The world is moving East – time to teach Arabic
Suzie Longstaff, headmistress at Putney High School, argues that as the barriers to the global economy come down, the need for shared language is more crucial than ever in fostering understanding, successful trade negotiation and global security.
The world is getting smaller. Advances in digital technology have brought us all closer together, bridging boundaries and offering levels of opportunity that we have never known before. So, as the barriers to the global economy come down, the need for shared language is more crucial than ever in fostering understanding, successful trade negotiation, and even global security, isn’t it? So how ironic that at this crucial time, concern should be growing over what has been called a ‘crisis in the teaching of modern languages in British schools’; language experts warning of a chronic shortage of language skills among young people and new figures showing a decline in take-up at GCSE.
At Putney High School GDST we are delighted to be bucking the trend and from 2018, we will actually be expanding our Modern Language provision to add Arabic (the fourth most important language for job opportunities according to the British Council) and Italian, to an existing offering of French and Spanish, German and Mandarin. Spoken by over 400 million people, Arabic is one of the six official languages of the United Nations. It is a beautiful, rich and sophisticated language which allows us to explore the incredible wealth of art, literature and science of the Arab-Islamic civilisation, not just in translation, but as it was originally written. Challenging and rewarding in equal measure the study of this complex and poetic language brings not only enormous career advantages, but is a sheer joy as an end in itself.
Astonishingly, as investment and opportunity both move East, Arabic is currently being taught in less than 1% of British Schools, and there is no doubt that Mandarin Chinese, although now taught more widely, needs to be available in more schools. Certainly in the wake of Brexit, being monolingual in a multilingual world is no longer an option if we want our children to succeed in an increasingly competitive job market. Teaching these increasingly prominent languages is surely the first important step to be made in expanding our horizons, opening minds, and promoting a more global outlook in our young people.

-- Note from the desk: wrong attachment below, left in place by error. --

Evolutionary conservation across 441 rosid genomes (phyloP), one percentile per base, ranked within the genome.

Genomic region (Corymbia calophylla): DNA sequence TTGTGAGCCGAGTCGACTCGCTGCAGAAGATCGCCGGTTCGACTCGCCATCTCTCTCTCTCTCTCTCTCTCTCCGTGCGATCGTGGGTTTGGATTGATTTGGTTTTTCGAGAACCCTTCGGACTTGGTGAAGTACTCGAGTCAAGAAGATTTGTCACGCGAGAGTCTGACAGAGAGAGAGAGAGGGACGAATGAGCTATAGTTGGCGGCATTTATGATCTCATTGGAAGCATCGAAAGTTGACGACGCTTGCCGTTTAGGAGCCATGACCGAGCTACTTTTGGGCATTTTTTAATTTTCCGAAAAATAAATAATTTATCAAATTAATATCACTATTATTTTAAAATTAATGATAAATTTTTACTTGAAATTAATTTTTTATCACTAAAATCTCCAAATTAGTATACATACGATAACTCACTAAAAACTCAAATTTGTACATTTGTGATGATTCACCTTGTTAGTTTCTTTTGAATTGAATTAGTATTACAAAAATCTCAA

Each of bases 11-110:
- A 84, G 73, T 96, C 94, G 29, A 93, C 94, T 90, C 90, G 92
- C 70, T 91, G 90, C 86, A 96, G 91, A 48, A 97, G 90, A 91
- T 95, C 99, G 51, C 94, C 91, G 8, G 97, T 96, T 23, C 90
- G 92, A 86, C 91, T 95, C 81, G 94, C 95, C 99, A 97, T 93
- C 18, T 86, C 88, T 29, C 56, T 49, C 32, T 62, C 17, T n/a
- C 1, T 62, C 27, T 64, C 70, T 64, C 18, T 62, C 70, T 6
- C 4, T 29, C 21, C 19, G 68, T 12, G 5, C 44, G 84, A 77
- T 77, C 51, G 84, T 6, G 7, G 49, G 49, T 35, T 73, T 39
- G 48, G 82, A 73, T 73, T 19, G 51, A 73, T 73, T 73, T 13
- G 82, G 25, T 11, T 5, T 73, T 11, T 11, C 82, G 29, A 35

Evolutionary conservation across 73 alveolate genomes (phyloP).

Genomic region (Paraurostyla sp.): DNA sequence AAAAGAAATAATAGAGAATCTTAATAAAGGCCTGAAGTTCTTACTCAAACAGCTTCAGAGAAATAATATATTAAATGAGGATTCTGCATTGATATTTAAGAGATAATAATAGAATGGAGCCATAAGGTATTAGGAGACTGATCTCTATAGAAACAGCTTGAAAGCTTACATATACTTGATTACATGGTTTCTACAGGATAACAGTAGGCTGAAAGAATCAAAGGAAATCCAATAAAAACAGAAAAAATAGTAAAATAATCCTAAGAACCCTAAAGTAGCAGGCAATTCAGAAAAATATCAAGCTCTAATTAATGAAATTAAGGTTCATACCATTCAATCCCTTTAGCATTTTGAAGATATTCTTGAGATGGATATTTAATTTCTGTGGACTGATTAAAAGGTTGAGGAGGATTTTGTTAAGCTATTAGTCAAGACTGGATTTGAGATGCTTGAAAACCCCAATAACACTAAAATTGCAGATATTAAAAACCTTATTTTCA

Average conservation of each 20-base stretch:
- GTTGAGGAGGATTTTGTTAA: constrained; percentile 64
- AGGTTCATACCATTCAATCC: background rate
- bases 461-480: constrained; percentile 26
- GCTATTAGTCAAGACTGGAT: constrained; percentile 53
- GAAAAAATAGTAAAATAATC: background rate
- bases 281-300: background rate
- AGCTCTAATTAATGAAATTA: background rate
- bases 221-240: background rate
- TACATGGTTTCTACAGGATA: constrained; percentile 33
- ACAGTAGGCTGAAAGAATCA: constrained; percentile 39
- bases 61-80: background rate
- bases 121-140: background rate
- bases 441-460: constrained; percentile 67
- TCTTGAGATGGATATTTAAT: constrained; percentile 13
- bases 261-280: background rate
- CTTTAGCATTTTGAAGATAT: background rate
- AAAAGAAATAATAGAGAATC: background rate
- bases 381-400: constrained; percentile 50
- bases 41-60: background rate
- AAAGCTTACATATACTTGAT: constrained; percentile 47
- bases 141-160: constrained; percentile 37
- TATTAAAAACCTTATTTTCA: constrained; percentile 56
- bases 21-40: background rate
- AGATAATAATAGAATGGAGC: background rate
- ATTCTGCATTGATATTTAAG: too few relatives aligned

There are more than 40 languages spoken in our senior school alone, and with large numbers of native speakers living in the local area we have for several years had a burgeoning bilingual programme to accompany our language curriculum provision. It has been proven that the learning of a foreign language brings enormous cognitive benefits so, unfashionable as Modern Language options may have become, schools must do more to halt this decline where they can.
Let’s give this subject the focus it deserves and champion the specific and transferable skills that language learning has to offer. Languages are key to understanding the culture and history of other societies, and just as the study of history should inform the politics of the present, so the study of languages will be key to the peace and prosperity of all our futures. As the Arabic language boasts 11 words for “love”, I can think of no better place to start.